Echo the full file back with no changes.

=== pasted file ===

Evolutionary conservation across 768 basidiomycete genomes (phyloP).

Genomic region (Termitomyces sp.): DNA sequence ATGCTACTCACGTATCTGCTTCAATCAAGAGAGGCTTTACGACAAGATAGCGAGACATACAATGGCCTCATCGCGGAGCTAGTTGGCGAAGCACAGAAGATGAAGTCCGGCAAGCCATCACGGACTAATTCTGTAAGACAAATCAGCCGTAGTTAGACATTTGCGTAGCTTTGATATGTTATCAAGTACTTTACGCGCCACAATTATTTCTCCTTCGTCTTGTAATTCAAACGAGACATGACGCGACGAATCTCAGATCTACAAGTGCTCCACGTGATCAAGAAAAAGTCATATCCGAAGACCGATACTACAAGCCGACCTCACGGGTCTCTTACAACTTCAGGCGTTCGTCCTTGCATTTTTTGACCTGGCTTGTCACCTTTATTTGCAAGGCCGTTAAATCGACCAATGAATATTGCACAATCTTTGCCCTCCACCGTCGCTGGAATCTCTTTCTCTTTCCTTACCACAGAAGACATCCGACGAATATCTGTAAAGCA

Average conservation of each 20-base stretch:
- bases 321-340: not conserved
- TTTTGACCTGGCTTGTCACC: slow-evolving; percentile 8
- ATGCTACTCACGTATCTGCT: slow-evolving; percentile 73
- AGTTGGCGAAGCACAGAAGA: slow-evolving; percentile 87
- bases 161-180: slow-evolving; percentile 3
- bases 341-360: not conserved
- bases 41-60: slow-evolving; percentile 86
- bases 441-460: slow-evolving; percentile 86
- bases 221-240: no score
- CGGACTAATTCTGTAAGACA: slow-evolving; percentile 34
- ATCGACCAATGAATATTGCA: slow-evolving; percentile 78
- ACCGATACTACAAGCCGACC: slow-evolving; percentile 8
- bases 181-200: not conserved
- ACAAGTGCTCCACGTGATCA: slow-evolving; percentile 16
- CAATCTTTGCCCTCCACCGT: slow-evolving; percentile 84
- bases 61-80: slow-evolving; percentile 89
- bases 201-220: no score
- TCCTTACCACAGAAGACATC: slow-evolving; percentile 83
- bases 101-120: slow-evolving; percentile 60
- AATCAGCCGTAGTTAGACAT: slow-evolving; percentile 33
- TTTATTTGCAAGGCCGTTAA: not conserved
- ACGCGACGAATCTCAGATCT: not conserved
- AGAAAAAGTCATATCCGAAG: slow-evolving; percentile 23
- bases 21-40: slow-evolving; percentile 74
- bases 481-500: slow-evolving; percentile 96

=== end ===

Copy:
Evolutionary conservation across 768 basidiomycete genomes (phyloP).

Genomic region (Termitomyces sp.): DNA sequence ATGCTACTCACGTATCTGCTTCAATCAAGAGAGGCTTTACGACAAGATAGCGAGACATACAATGGCCTCATCGCGGAGCTAGTTGGCGAAGCACAGAAGATGAAGTCCGGCAAGCCATCACGGACTAATTCTGTAAGACAAATCAGCCGTAGTTAGACATTTGCGTAGCTTTGATATGTTATCAAGTACTTTACGCGCCACAATTATTTCTCCTTCGTCTTGTAATTCAAACGAGACATGACGCGACGAATCTCAGATCTACAAGTGCTCCACGTGATCAAGAAAAAGTCATATCCGAAGACCGATACTACAAGCCGACCTCACGGGTCTCTTACAACTTCAGGCGTTCGTCCTTGCATTTTTTGACCTGGCTTGTCACCTTTATTTGCAAGGCCGTTAAATCGACCAATGAATATTGCACAATCTTTGCCCTCCACCGTCGCTGGAATCTCTTTCTCTTTCCTTACCACAGAAGACATCCGACGAATATCTGTAAAGCA

Average conservation of each 20-base stretch:
- bases 321-340: not conserved
- TTTTGACCTGGCTTGTCACC: slow-evolving; percentile 8
- ATGCTACTCACGTATCTGCT: slow-evolving; percentile 73
- AGTTGGCGAAGCACAGAAGA: slow-evolving; percentile 87
- bases 161-180: slow-evolving; percentile 3
- bases 341-360: not conserved
- bases 41-60: slow-evolving; percentile 86
- bases 441-460: slow-evolving; percentile 86
- bases 221-240: no score
- CGGACTAATTCTGTAAGACA: slow-evolving; percentile 34
- ATCGACCAATGAATATTGCA: slow-evolving; percentile 78
- ACCGATACTACAAGCCGACC: slow-evolving; percentile 8
- bases 181-200: not conserved
- ACAAGTGCTCCACGTGATCA: slow-evolving; percentile 16
- CAATCTTTGCCCTCCACCGT: slow-evolving; percentile 84
- bases 61-80: slow-evolving; percentile 89
- bases 201-220: no score
- TCCTTACCACAGAAGACATC: slow-evolving; percentile 83
- bases 101-120: slow-evolving; percentile 60
- AATCAGCCGTAGTTAGACAT: slow-evolving; percentile 33
- TTTATTTGCAAGGCCGTTAA: not conserved
- ACGCGACGAATCTCAGATCT: not conserved
- AGAAAAAGTCATATCCGAAG: slow-evolving; percentile 23
- bases 21-40: slow-evolving; percentile 74
- bases 481-500: slow-evolving; percentile 96